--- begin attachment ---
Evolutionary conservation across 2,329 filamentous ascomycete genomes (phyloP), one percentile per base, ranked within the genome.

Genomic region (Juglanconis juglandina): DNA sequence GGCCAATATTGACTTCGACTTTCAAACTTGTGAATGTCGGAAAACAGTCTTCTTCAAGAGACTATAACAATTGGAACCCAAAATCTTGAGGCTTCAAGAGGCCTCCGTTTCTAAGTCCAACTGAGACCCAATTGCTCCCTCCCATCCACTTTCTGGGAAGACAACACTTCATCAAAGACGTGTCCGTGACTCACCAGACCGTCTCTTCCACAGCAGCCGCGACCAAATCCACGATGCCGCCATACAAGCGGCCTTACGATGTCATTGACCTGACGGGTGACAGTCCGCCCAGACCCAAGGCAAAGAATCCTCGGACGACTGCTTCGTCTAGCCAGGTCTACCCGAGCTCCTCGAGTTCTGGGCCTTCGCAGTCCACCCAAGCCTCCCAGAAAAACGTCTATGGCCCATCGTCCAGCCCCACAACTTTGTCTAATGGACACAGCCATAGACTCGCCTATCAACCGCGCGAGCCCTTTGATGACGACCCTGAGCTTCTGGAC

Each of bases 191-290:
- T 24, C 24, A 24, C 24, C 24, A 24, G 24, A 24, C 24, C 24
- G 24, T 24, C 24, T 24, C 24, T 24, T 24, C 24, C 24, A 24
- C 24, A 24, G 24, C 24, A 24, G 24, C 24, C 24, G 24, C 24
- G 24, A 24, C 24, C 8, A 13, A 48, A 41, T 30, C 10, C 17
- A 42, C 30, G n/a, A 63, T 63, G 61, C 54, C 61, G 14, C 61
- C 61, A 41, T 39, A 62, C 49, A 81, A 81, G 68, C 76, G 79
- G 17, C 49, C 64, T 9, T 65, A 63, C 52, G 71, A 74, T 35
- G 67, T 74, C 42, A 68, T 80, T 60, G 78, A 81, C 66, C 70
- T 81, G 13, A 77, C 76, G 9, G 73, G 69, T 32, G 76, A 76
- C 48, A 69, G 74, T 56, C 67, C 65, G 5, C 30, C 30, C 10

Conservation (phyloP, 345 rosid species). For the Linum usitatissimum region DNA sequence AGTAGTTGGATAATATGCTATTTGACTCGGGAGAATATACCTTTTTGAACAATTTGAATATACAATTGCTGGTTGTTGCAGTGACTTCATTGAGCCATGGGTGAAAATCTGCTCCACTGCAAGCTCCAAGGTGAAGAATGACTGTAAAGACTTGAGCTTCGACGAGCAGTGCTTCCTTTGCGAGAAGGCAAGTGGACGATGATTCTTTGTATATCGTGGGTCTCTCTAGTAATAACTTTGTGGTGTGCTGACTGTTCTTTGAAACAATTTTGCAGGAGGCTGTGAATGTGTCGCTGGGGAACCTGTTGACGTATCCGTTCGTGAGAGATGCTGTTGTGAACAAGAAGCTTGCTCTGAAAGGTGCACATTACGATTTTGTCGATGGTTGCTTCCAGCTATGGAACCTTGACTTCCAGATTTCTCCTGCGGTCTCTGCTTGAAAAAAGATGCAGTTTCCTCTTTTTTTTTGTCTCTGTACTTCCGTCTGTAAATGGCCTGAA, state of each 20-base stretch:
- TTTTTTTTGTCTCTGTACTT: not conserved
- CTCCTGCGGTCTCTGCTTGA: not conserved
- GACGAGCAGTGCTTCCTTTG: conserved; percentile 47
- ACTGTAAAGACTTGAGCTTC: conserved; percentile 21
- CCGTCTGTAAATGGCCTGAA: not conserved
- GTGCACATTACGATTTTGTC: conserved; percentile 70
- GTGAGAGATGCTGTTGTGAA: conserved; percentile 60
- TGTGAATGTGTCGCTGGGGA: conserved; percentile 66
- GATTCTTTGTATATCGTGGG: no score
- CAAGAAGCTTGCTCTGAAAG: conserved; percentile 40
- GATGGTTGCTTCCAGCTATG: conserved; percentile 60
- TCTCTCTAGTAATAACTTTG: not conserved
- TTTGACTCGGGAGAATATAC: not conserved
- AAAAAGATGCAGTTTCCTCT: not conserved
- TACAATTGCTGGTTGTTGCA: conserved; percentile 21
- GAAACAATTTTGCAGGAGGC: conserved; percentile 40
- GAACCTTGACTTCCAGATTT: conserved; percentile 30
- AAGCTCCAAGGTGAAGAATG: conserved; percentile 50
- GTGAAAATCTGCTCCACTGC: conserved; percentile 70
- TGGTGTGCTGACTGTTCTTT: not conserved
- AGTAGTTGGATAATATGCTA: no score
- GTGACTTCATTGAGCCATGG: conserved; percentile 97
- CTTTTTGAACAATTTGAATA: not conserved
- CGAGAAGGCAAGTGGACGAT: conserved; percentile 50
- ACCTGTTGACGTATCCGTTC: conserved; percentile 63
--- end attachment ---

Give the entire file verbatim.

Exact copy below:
Evolutionary conservation across 2,329 filamentous ascomycete genomes (phyloP), one percentile per base, ranked within the genome.

Genomic region (Juglanconis juglandina): DNA sequence GGCCAATATTGACTTCGACTTTCAAACTTGTGAATGTCGGAAAACAGTCTTCTTCAAGAGACTATAACAATTGGAACCCAAAATCTTGAGGCTTCAAGAGGCCTCCGTTTCTAAGTCCAACTGAGACCCAATTGCTCCCTCCCATCCACTTTCTGGGAAGACAACACTTCATCAAAGACGTGTCCGTGACTCACCAGACCGTCTCTTCCACAGCAGCCGCGACCAAATCCACGATGCCGCCATACAAGCGGCCTTACGATGTCATTGACCTGACGGGTGACAGTCCGCCCAGACCCAAGGCAAAGAATCCTCGGACGACTGCTTCGTCTAGCCAGGTCTACCCGAGCTCCTCGAGTTCTGGGCCTTCGCAGTCCACCCAAGCCTCCCAGAAAAACGTCTATGGCCCATCGTCCAGCCCCACAACTTTGTCTAATGGACACAGCCATAGACTCGCCTATCAACCGCGCGAGCCCTTTGATGACGACCCTGAGCTTCTGGAC

Each of bases 191-290:
- T 24, C 24, A 24, C 24, C 24, A 24, G 24, A 24, C 24, C 24
- G 24, T 24, C 24, T 24, C 24, T 24, T 24, C 24, C 24, A 24
- C 24, A 24, G 24, C 24, A 24, G 24, C 24, C 24, G 24, C 24
- G 24, A 24, C 24, C 8, A 13, A 48, A 41, T 30, C 10, C 17
- A 42, C 30, G n/a, A 63, T 63, G 61, C 54, C 61, G 14, C 61
- C 61, A 41, T 39, A 62, C 49, A 81, A 81, G 68, C 76, G 79
- G 17, C 49, C 64, T 9, T 65, A 63, C 52, G 71, A 74, T 35
- G 67, T 74, C 42, A 68, T 80, T 60, G 78, A 81, C 66, C 70
- T 81, G 13, A 77, C 76, G 9, G 73, G 69, T 32, G 76, A 76
- C 48, A 69, G 74, T 56, C 67, C 65, G 5, C 30, C 30, C 10

Conservation (phyloP, 345 rosid species). For the Linum usitatissimum region DNA sequence AGTAGTTGGATAATATGCTATTTGACTCGGGAGAATATACCTTTTTGAACAATTTGAATATACAATTGCTGGTTGTTGCAGTGACTTCATTGAGCCATGGGTGAAAATCTGCTCCACTGCAAGCTCCAAGGTGAAGAATGACTGTAAAGACTTGAGCTTCGACGAGCAGTGCTTCCTTTGCGAGAAGGCAAGTGGACGATGATTCTTTGTATATCGTGGGTCTCTCTAGTAATAACTTTGTGGTGTGCTGACTGTTCTTTGAAACAATTTTGCAGGAGGCTGTGAATGTGTCGCTGGGGAACCTGTTGACGTATCCGTTCGTGAGAGATGCTGTTGTGAACAAGAAGCTTGCTCTGAAAGGTGCACATTACGATTTTGTCGATGGTTGCTTCCAGCTATGGAACCTTGACTTCCAGATTTCTCCTGCGGTCTCTGCTTGAAAAAAGATGCAGTTTCCTCTTTTTTTTTGTCTCTGTACTTCCGTCTGTAAATGGCCTGAA, state of each 20-base stretch:
- TTTTTTTTGTCTCTGTACTT: not conserved
- CTCCTGCGGTCTCTGCTTGA: not conserved
- GACGAGCAGTGCTTCCTTTG: conserved; percentile 47
- ACTGTAAAGACTTGAGCTTC: conserved; percentile 21
- CCGTCTGTAAATGGCCTGAA: not conserved
- GTGCACATTACGATTTTGTC: conserved; percentile 70
- GTGAGAGATGCTGTTGTGAA: conserved; percentile 60
- TGTGAATGTGTCGCTGGGGA: conserved; percentile 66
- GATTCTTTGTATATCGTGGG: no score
- CAAGAAGCTTGCTCTGAAAG: conserved; percentile 40
- GATGGTTGCTTCCAGCTATG: conserved; percentile 60
- TCTCTCTAGTAATAACTTTG: not conserved
- TTTGACTCGGGAGAATATAC: not conserved
- AAAAAGATGCAGTTTCCTCT: not conserved
- TACAATTGCTGGTTGTTGCA: conserved; percentile 21
- GAAACAATTTTGCAGGAGGC: conserved; percentile 40
- GAACCTTGACTTCCAGATTT: conserved; percentile 30
- AAGCTCCAAGGTGAAGAATG: conserved; percentile 50
- GTGAAAATCTGCTCCACTGC: conserved; percentile 70
- TGGTGTGCTGACTGTTCTTT: not conserved
- AGTAGTTGGATAATATGCTA: no score
- GTGACTTCATTGAGCCATGG: conserved; percentile 97
- CTTTTTGAACAATTTGAATA: not conserved
- CGAGAAGGCAAGTGGACGAT: conserved; percentile 50
- ACCTGTTGACGTATCCGTTC: conserved; percentile 63